Quartz Veins Filled With Gold

quartz-vein-gold

The California gold rush during the 1840’s caused hundreds of thousands of people to engage in mass migration. After any gold laying upon the surface had been excavated, miners dug into the ground to continue in their search. Miners surveyed for quartz veins as quartz virtually always meant that gold was nearby. Most gold sinks into the Earth’s core with other heavy metals like iron but occasionally, some gold remains with lighter minerals like quartz which is why gold can often be found imbedded inside of quartz. The reason gold nestles in with quartz is because earthquakes cause natural fissures to occur which provide pathways for superheated water containing minerals. This mineral packed water then cools down and the minerals carried within the flooded cracks left from the fissures, crystallize

Edwardian Quicklime Kilns

quicklime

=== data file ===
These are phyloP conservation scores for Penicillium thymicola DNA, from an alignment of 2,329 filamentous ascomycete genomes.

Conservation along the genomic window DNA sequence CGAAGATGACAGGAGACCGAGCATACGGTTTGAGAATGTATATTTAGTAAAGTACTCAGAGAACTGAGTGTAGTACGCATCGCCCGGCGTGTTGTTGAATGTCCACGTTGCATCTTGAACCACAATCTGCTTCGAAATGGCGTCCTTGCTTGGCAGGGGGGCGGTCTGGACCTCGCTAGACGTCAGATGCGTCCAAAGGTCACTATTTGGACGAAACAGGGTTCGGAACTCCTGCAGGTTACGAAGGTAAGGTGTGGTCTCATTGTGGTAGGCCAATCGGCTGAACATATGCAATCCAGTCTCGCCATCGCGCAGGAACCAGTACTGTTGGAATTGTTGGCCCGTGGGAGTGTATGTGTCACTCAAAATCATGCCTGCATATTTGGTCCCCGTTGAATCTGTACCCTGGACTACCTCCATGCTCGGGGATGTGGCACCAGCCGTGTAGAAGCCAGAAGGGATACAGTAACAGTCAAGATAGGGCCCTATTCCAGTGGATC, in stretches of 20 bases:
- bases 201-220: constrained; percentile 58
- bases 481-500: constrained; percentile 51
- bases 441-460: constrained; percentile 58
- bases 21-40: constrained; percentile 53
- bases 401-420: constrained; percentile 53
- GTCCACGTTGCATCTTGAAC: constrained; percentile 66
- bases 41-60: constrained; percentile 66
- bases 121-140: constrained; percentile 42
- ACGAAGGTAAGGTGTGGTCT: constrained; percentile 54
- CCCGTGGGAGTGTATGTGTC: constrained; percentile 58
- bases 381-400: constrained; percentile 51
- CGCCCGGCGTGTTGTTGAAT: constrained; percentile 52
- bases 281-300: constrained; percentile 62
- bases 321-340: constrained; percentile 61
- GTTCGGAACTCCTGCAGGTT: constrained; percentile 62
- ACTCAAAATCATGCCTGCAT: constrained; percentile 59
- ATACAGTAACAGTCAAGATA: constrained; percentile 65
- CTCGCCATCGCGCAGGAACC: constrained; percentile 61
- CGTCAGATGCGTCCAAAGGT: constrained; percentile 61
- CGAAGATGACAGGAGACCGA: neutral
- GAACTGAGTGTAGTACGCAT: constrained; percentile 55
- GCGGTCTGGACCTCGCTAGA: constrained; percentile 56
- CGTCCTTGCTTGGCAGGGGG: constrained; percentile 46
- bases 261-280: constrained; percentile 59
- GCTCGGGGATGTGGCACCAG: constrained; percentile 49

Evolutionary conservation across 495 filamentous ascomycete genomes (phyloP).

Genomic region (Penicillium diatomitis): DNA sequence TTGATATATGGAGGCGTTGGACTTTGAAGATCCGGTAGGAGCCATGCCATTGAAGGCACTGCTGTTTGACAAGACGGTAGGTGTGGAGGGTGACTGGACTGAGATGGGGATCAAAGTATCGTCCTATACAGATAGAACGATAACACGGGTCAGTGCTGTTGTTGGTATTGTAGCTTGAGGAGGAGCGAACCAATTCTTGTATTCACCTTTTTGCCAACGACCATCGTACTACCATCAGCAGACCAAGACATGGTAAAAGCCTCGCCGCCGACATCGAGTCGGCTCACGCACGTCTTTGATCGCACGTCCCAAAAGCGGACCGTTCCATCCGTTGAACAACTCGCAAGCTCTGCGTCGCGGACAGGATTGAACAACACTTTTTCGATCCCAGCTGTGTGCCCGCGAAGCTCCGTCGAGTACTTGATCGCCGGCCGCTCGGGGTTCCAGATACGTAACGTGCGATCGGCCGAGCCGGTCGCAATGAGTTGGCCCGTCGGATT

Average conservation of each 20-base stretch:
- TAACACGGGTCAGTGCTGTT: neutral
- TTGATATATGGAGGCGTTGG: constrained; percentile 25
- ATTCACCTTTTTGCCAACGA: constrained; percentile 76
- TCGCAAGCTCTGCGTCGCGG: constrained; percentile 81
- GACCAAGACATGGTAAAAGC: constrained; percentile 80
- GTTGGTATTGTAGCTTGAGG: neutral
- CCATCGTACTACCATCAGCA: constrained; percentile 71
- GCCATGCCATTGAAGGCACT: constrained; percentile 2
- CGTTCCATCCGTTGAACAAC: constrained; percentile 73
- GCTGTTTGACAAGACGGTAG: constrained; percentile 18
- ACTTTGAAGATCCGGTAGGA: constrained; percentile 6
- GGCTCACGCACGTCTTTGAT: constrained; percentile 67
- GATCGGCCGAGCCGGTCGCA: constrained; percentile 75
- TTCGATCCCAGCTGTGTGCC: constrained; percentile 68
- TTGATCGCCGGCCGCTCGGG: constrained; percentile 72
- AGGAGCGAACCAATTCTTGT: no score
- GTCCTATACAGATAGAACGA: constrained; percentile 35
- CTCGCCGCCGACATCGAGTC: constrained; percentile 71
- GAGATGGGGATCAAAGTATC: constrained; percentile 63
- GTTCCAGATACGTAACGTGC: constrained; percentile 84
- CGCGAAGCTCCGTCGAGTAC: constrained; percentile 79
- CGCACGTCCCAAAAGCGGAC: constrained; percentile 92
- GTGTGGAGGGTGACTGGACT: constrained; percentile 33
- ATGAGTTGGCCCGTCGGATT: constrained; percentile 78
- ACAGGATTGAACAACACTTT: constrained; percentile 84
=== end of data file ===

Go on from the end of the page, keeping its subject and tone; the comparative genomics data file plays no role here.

During the early 20th century during the Edwardian period, poverty was quite rampant in England and those who were homeless would often seek out quicklime kilns burning throughout the countryside in an attempt to stay warm during the night. Quicklime was produced to create mortar for buildings and is designed to neutralize the acidity of the bedrock within farming soil. Quicklime is created by mixing limestone with coal to produce and sustain a constant temperature of 900 degrees Celsius. Quicklime kilns produce carbon monoxide as a by-product among other caustic chemical vapors because of the burning limestone and those who slept beside the kilns would often be rendered unconscious while sleeping because of the carbon monoxide produced, sometimes causing them to shift or roll, and fall into the kiln which was typically few meters both in diameter and depth. These unfortunate victims would be cooked alive, only to be found days later when those producing the quicklime returned to check on their work